Hunt Ethridge Dating Advice

Why does “Settling” have such bad connotations

Last year Lori Gottlieb wrote a book called “Marry Him: The Case for Settling for Mr. Good Enough.” With the firestorm that exploded on the blogosphere you’d have though she was advocating for child labor or animal cruelty. She regularly received comments such as “You are an affront to the entire women’s movement! You should be ashamed of yourself!”, “Could you be any more desperate?”, “I am totally appalled by your need for a man.”, “Get some self-esteem!” and more along the same line.

Her point is actually salient though. What she was getting at was that so many women and men give themselves absolutely unrealistic standards expectations. While instilling self-confidence in our children, we tell them they can be anything, do anything. In relationships we are often told so often that we should hold out for our “soul mates.” A lot of times I see people looking past the person they are currently with as a stepping stone and don’t take the time to actually BE with that person. With all the Rom-Com movies and Disney princes and princesses we are exposed to growing up, it can lead to unhealthy standards. When out and about on various social endeavors, I love talking to singles about their trials and travails. So often I hear women espouse things like, “He’s got to be over 6 feet, he needs to make more money than me, he needs to bring home little gifts for me….” While those things would be great to have in a partner, many of these women won’t even ENTERTAIN the thought of dating outside of their parameters. Right next to them could be a 5’10” guy, temporarily laid off who is a swell dude and they’d never know it. These same women then start aging, waiting for their prince to ride in and guess what? It’s not going to happen. Then they start looking back at the guy they broke up with because his nose was too big or was still in grad school or any number of little reasons. By the time one ages enough to realize what is important to have in a partner and what is not, we may have passed up many fine catches in pursuit of an ideal, a false idol that cannot possibly exist under the weight of its own attributes. Gottlieb’s point is to not let your life pass by, blind to what is right under your nose. Remember that old quote “shoot for the stars and you just may get the moon?” Always shoot for the stars! Just remember that the moon is a viable option.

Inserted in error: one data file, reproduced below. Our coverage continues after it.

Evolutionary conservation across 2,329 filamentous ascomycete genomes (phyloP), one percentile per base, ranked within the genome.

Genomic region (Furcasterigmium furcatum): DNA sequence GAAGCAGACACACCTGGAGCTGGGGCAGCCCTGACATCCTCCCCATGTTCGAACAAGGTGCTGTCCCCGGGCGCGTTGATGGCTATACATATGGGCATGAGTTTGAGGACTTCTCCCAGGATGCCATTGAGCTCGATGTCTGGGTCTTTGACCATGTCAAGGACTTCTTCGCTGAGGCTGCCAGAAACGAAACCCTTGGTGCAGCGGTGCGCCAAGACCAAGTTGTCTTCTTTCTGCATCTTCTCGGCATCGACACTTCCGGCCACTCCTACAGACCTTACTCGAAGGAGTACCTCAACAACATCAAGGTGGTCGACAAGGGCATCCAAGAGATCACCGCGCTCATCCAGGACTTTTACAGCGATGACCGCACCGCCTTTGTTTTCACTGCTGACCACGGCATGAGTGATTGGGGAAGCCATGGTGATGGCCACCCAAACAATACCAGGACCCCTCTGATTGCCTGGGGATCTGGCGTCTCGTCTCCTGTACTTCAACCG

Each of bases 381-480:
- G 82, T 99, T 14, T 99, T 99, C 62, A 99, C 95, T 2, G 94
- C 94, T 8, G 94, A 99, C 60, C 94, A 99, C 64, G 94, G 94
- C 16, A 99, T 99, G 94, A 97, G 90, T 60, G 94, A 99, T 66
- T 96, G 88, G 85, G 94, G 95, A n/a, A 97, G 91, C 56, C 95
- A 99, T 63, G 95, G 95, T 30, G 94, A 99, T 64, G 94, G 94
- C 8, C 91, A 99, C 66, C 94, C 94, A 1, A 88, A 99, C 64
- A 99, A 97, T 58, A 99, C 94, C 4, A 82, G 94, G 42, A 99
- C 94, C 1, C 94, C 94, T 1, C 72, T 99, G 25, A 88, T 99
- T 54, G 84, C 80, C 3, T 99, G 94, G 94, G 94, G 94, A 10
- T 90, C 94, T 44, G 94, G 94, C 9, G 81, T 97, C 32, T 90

Another facet of this emotion is not appreciating what one has at the moment. Not every person we date will be marriage material or even LTR material. It doesn’t mean that we won’t find joy with them or learn about life and ourselves. Too many people focus on the goal and don’t enjoy the journey. Not all of your longest relationships will be your most passionate. The hot, tatted-up bartender may not be someone you could ever bring home to your mother but that doesn’t mean that you can’t take enjoyment from being with them. I get frustrated when I hear someone say, “Well she’s not someone I would marry so I guess I have to break up with her.” Just because the endgame may not be “together forever” with her doesn’t mean you can’t have weeks or months of fun and quality time. Enjoy them for who they are and for what you can learn from the relationship. Everyone on this planet has something they can teach you whether they are in your life for 30 seconds or 30 years. It’s our job to figure out what it is. Without trying to sound trite or talk in generalizations, make sure your standards can be reached. And whatever type of relationship you find yourself in, try to enjoy it for what it is. Good luck in your search!

Originally published in The Hudson Reporter

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